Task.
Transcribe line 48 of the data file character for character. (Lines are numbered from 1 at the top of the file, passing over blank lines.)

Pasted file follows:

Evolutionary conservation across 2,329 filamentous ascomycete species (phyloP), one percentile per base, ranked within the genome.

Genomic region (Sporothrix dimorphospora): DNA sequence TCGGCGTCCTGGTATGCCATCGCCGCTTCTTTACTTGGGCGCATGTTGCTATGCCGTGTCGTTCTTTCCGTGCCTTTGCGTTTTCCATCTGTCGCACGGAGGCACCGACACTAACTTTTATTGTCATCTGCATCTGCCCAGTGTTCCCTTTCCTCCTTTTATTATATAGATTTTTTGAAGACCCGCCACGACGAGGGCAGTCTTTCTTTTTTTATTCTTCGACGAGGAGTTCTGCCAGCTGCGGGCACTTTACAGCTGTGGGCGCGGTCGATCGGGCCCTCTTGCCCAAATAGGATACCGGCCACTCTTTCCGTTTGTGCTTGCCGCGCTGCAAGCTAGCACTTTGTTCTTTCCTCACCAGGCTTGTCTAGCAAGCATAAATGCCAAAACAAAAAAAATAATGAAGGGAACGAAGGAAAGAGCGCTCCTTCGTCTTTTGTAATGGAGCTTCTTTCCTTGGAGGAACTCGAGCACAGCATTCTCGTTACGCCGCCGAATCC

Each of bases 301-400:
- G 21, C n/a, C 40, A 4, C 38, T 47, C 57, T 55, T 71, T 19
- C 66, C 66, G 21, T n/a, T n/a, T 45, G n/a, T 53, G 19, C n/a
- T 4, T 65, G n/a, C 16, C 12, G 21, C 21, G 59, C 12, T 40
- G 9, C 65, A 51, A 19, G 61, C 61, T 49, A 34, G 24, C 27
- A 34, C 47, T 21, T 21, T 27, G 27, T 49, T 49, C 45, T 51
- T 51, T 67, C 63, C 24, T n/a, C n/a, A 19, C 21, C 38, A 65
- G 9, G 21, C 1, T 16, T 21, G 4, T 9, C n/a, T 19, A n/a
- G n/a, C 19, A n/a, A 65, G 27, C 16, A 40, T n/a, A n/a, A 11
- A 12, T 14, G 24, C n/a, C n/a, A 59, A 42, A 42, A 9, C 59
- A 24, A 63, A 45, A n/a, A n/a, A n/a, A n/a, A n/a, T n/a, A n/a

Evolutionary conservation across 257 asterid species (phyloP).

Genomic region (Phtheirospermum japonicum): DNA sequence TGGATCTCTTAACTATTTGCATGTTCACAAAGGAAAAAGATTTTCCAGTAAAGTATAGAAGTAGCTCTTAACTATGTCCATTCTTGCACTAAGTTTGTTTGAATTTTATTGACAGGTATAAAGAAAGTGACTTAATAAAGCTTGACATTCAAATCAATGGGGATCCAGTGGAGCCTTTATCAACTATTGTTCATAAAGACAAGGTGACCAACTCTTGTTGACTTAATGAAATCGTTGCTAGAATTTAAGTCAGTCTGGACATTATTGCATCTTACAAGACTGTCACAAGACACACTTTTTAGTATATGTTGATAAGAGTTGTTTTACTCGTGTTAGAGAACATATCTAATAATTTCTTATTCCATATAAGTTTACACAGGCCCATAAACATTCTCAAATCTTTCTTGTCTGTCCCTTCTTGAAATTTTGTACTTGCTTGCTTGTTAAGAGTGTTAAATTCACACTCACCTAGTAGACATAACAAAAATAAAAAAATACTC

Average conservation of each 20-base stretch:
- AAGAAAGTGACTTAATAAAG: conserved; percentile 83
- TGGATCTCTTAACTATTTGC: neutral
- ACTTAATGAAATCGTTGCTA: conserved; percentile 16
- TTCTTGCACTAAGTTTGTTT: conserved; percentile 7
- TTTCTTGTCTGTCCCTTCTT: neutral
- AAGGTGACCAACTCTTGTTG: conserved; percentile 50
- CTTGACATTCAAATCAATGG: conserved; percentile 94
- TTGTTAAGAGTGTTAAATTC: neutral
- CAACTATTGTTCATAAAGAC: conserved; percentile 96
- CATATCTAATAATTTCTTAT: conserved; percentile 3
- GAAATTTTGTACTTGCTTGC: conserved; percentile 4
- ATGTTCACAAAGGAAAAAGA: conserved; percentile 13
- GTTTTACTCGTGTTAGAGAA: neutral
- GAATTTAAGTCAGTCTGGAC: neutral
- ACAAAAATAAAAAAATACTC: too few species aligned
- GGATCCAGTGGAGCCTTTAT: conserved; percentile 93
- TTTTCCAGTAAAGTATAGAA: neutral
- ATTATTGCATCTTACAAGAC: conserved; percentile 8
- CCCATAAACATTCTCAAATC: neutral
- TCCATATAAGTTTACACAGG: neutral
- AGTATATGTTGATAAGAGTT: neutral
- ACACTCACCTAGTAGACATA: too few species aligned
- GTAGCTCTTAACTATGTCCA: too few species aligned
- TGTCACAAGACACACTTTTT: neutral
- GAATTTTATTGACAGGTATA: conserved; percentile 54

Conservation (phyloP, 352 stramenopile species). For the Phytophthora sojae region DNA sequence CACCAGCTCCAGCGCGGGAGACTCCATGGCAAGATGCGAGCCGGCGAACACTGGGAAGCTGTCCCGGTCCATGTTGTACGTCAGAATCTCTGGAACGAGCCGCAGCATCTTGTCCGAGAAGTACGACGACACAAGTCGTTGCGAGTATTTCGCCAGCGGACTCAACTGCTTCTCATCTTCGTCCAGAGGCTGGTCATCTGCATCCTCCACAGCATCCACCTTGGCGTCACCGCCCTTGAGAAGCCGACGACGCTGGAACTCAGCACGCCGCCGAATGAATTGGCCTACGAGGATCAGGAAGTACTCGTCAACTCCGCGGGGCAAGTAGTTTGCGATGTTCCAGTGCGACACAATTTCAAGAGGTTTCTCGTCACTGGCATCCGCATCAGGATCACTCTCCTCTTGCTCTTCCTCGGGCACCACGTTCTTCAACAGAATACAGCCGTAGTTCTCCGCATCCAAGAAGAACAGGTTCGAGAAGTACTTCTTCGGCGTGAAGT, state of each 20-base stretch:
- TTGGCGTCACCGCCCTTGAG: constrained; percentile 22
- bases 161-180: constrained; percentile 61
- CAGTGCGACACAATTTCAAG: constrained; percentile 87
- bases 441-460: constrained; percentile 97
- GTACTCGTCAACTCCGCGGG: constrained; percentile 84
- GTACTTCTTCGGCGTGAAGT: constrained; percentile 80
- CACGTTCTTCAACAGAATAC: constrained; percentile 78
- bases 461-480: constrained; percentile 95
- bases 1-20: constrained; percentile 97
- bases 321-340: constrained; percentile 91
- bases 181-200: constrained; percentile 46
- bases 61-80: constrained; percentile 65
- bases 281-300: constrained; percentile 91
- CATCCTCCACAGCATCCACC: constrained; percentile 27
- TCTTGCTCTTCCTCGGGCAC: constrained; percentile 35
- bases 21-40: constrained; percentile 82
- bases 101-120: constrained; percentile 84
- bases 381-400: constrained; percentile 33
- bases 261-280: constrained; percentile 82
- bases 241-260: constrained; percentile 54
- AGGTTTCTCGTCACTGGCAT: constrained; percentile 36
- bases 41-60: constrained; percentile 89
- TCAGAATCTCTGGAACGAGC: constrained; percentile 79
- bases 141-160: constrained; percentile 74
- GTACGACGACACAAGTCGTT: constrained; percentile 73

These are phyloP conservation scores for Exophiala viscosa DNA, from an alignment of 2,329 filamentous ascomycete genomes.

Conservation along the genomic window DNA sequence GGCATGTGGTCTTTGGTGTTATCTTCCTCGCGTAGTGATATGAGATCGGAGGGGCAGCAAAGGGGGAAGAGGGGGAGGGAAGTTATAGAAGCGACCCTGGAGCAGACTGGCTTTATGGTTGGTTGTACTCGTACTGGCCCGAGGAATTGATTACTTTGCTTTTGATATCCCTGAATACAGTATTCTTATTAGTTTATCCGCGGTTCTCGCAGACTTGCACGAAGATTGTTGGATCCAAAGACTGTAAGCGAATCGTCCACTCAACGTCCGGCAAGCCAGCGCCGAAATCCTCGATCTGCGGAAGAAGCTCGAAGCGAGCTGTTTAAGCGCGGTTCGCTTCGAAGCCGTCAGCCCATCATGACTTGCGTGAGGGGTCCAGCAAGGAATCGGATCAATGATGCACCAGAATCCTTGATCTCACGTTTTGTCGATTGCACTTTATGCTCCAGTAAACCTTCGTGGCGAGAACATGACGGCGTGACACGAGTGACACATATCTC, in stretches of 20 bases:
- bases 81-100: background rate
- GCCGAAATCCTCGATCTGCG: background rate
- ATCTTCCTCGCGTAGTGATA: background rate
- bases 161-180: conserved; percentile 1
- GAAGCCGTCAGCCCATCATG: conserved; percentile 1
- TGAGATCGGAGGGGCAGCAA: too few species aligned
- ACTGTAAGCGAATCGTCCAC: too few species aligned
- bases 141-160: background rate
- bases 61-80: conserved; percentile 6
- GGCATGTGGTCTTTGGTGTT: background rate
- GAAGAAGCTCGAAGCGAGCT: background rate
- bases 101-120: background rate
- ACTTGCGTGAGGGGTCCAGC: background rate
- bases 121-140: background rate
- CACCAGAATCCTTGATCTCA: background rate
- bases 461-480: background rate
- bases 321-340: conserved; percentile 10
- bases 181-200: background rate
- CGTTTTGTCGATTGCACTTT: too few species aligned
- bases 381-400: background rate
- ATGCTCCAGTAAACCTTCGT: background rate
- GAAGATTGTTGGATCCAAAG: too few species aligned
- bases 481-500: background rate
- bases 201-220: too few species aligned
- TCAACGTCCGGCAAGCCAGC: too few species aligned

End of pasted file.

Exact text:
- GTACTTCTTCGGCGTGAAGT: constrained; percentile 80